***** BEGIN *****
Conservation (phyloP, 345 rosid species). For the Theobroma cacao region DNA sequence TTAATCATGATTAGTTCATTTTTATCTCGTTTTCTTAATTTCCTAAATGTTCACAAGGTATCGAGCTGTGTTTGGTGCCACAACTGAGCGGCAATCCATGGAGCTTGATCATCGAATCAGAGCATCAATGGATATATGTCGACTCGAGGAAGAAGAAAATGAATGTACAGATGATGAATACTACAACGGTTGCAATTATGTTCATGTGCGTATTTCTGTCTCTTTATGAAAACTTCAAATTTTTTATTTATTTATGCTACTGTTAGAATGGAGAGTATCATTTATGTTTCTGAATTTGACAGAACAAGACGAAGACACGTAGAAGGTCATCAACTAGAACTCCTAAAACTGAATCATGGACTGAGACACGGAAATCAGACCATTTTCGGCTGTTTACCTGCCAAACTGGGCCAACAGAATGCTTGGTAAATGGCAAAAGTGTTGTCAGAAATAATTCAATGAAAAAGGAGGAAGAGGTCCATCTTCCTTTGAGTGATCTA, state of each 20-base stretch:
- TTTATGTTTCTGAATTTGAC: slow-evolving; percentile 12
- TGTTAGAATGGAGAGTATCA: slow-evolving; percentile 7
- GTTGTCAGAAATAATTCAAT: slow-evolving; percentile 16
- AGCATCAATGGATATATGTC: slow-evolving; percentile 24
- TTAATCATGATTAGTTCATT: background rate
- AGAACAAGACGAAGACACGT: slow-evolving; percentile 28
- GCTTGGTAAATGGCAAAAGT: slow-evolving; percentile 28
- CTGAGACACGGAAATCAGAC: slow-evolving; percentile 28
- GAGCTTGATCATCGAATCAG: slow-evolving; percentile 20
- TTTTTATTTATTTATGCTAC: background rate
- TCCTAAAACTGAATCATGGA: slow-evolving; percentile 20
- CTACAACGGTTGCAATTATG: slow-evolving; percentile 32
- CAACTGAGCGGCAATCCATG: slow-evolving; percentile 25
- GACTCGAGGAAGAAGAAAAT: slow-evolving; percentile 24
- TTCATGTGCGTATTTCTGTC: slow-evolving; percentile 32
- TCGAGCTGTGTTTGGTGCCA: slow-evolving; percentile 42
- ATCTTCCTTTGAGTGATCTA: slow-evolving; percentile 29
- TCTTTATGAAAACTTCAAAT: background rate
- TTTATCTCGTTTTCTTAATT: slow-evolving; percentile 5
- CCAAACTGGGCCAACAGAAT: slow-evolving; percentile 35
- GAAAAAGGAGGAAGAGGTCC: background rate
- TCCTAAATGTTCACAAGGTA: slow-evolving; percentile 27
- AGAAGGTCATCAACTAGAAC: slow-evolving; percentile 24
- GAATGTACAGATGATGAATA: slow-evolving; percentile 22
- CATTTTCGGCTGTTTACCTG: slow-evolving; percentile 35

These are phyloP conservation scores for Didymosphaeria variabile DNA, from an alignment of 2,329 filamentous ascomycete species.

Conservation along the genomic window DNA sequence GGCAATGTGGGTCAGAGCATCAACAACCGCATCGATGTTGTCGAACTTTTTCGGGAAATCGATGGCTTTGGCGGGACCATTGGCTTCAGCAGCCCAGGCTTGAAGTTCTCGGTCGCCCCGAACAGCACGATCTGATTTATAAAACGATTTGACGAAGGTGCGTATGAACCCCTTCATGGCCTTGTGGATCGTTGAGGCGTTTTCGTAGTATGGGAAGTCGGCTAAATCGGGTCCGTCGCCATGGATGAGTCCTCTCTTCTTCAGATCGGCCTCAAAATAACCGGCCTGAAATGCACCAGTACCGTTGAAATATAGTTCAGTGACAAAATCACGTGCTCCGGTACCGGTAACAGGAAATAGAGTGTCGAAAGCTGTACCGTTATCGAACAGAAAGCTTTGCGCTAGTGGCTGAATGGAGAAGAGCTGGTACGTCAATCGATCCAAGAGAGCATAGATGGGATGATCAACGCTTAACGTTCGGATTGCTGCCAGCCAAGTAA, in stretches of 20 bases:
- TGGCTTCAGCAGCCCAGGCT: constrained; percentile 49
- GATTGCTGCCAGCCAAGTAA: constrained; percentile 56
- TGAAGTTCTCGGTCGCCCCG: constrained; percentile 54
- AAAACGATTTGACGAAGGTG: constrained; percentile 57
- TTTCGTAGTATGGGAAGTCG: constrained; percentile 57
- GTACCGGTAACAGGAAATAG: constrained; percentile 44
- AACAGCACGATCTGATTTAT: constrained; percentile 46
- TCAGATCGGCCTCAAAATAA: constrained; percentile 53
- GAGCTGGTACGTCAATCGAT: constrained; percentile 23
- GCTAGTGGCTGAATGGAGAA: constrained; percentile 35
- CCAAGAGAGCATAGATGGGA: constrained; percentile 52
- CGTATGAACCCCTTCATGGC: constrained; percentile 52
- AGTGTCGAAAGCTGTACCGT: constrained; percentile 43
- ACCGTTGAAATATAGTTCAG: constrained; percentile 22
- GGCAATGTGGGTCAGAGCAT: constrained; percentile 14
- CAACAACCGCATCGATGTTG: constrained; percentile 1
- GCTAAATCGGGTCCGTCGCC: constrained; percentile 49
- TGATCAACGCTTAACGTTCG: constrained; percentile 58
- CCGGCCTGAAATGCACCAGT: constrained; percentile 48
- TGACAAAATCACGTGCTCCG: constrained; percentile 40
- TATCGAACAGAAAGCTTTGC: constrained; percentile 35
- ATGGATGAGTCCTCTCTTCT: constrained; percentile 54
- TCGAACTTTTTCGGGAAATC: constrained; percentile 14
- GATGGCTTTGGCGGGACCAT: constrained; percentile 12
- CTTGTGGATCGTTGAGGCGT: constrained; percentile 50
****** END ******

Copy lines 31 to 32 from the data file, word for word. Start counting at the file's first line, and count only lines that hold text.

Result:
- TGAAGTTCTCGGTCGCCCCG: constrained; percentile 54
- AAAACGATTTGACGAAGGTG: constrained; percentile 57